Courteous Language


Courteous language has both broad and narrow definitions. In general, courteous language conforms to acknowledged social protocols. For example, the manner of speaking and the topics spoken about vary depending on whether one is at a formal occasion, such as a meeting, or, simply, chatting with friends. In a narrower sense, courteous expression refers to specific expressions that are appropriate and polite at social events. These expressions may also differ based on whether they are spoken or written. Written expressions are usually more elegant, formal, concise, and clear.


Courteous expressions also include polite body language, such as gestures, facial expressions, appearance, and attitude. Their importance must not be underestimated, especially at social events. Using courteous language is not only a way of showing respect towards other people, it is also a way of appearing more cultivated. It makes the atmosphere more harmonious and helps people to socialize.



Cultural differences may be reflected in polite language. In general, Chinese are more introverted while Westerners are relatively more outgoing. In China, it is quite normal to ask about people’s jobs, salaries, marriages, political views, and even the cost of their furniture. However, in the West, especially in the United States and Europe, privacy is significantly more important. Therefore, it is unacceptable to ask personal questions such as health, family planning, illness, salary, property, or age.


Courteous expressions are based on three principles—respect, appropriateness, and elegance. Polite language is used at social occasions so that everyone can observe the same norms, cultural references, and standards. Each person should respect the personality, self-esteem, feelings, and behavior of others. Instead of acting imperiously, people should treat one another with honesty, respect, and trust.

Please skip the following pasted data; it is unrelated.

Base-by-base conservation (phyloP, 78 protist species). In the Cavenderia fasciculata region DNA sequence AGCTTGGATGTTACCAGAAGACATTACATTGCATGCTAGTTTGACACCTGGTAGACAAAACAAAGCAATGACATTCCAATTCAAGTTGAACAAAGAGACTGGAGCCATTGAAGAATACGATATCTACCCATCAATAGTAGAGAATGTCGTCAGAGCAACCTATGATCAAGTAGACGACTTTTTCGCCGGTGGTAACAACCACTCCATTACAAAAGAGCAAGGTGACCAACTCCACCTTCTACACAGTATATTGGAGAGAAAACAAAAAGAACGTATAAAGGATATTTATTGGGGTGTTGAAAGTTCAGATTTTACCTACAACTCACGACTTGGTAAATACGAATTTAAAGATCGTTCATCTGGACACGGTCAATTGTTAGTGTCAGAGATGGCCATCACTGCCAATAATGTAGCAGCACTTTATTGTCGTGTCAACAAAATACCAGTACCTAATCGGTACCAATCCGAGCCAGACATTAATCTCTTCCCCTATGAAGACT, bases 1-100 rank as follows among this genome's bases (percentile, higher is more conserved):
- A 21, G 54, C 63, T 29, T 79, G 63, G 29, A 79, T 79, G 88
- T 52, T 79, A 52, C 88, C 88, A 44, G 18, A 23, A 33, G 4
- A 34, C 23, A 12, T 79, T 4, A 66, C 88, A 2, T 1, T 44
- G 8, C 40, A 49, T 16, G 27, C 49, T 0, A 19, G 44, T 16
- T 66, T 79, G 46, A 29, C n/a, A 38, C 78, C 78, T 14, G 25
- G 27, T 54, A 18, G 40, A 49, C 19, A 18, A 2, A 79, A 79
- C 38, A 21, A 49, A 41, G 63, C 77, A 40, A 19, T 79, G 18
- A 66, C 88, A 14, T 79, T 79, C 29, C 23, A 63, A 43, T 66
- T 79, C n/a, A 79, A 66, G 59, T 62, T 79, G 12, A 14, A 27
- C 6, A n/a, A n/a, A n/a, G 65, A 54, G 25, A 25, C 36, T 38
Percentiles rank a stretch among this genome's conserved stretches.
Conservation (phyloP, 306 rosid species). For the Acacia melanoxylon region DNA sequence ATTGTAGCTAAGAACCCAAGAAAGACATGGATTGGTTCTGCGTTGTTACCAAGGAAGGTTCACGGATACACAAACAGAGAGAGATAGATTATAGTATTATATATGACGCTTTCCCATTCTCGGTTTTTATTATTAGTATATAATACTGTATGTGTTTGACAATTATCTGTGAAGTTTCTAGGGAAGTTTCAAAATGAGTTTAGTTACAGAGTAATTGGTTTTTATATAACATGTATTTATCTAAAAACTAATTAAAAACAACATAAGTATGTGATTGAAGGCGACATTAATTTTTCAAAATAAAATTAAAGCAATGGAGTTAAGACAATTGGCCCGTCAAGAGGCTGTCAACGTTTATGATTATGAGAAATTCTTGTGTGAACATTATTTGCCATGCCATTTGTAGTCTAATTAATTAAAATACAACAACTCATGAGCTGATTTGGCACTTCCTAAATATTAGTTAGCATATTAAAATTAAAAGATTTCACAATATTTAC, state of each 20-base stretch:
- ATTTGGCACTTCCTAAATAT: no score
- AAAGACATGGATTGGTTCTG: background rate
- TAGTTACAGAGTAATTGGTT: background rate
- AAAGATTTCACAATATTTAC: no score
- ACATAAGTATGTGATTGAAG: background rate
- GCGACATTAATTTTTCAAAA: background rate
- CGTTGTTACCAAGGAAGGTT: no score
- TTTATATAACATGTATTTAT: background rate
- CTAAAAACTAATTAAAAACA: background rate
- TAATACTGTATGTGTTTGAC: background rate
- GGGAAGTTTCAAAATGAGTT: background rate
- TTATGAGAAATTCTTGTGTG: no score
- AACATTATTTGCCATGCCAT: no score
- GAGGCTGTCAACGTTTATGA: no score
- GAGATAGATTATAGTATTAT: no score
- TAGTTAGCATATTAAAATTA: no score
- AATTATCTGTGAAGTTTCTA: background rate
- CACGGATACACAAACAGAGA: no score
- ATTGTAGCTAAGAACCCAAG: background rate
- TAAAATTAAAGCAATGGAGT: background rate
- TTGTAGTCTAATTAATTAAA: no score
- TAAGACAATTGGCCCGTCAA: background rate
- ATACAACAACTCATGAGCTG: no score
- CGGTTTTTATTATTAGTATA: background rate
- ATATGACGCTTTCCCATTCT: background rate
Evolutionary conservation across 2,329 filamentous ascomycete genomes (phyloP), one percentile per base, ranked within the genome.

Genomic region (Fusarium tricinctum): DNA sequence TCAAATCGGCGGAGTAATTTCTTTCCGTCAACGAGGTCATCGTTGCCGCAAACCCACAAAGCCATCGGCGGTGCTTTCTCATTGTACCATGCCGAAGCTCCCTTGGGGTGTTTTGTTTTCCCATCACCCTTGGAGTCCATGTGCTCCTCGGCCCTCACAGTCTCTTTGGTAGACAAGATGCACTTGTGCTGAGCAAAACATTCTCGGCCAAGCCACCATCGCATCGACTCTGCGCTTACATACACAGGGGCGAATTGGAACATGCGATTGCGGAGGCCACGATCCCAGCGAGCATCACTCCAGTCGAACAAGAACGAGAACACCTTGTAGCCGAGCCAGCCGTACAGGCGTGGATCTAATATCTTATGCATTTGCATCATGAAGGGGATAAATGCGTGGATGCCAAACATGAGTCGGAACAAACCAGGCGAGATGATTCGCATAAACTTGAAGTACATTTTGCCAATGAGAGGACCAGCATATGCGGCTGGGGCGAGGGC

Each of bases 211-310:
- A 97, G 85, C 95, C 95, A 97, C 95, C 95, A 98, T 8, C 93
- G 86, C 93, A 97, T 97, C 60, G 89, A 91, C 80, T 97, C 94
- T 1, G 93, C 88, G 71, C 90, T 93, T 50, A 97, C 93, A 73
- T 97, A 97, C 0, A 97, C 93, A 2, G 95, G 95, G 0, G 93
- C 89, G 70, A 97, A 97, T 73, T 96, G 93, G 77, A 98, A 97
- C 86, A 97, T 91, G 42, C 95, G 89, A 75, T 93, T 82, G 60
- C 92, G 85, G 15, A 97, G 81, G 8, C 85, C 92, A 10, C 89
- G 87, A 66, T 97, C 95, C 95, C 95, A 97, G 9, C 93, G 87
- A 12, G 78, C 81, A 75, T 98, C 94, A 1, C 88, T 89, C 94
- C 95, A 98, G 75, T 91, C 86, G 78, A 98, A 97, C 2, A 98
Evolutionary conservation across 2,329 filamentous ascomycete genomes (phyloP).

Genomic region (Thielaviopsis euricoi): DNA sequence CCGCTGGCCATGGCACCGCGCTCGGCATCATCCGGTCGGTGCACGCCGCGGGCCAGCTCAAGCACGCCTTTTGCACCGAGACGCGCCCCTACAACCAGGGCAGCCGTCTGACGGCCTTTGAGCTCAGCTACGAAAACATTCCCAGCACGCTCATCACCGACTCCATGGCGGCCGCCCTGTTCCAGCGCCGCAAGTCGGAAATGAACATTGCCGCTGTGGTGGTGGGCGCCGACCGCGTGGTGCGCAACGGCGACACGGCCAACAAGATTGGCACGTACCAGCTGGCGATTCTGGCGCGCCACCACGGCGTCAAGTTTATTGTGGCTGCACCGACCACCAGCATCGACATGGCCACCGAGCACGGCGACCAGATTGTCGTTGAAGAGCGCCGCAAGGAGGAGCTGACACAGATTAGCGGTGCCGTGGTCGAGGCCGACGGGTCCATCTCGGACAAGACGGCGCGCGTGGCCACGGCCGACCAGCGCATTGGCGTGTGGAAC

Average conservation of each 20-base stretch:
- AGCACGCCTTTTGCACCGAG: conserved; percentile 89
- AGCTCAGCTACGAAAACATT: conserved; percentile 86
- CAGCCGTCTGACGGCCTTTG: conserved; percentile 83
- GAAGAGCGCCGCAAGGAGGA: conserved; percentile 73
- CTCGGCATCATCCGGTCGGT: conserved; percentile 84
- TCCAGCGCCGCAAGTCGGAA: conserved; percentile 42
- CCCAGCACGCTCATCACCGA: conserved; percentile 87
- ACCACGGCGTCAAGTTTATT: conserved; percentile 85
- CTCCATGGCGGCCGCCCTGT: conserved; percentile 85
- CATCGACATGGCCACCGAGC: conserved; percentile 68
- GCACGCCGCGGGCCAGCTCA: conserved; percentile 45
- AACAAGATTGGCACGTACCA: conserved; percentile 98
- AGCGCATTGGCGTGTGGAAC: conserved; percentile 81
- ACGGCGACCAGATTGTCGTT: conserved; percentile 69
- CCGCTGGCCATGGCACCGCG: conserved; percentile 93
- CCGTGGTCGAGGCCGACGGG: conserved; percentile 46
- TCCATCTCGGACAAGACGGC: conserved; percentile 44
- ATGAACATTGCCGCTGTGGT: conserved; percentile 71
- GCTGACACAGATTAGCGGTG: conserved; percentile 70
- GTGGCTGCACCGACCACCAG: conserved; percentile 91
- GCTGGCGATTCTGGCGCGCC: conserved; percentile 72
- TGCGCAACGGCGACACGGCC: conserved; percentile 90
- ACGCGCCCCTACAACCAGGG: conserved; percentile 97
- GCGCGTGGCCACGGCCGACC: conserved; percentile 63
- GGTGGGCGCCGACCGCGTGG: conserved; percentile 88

Appropriateness means suiting the language to the circumstances. It is important to use courteous language according to social custom and the person being spoken to. Paying attention to the cultural differences between different countries and nations is crucial. It is not appropriate to follow one country’s habits while in another country. For example, in China when we see a friend on the street, we may ask questions such as “where are you going?” and “what are you going to do today?” These are polite expressions that we use daily but they might be considered impolite when we ask our friends from foreign countries the same questions.


Communicating elegantly requires elegant expressions instead of common or vulgar words. It is also important to use a modest tone when speaking. Decent demeanor and suitable changes of facial expressions can enhance communication between speakers and listeners. It is better to have sincere smiles, except for serious occasions where any smiles might be out of place. When speaking with someone, one should not stand too close to the other person, nor speak too loudly or too quietly. Appearing to be uninterested is also impolite.


In ancient times, people did not have a great understanding of natural phenomena, so they linked their speech to a specific natural phenomenon, believing that some words had supernatural powers and could influence a person’s fate. Language taboos emerged from this belief. These taboos exist in both China and in the West. Chinese tradition shuns the word “death,” so instead of saying si (death), one might say shishi or cishi (both mean “passed away”). Another example occurs if you should happen to eat fish with fishermen in China. You may not ask someone to “turn over” the fish. This verb is taboo. Instead, you may only say “turn the helm,” or “change direction” when you want someone to turn over the fish.


The number 13 is a taboo in the West because people think it is unlucky, especially when the thirteenth day of the month falls on a Friday. According to the Bible, there were thirteen people at the Last Supper (the twelve apostles and Jesus Himself). One of those thirteen, Judas Iscariot, betrayed Jesus to the authorities and was therefore responsible for his crucifixion.

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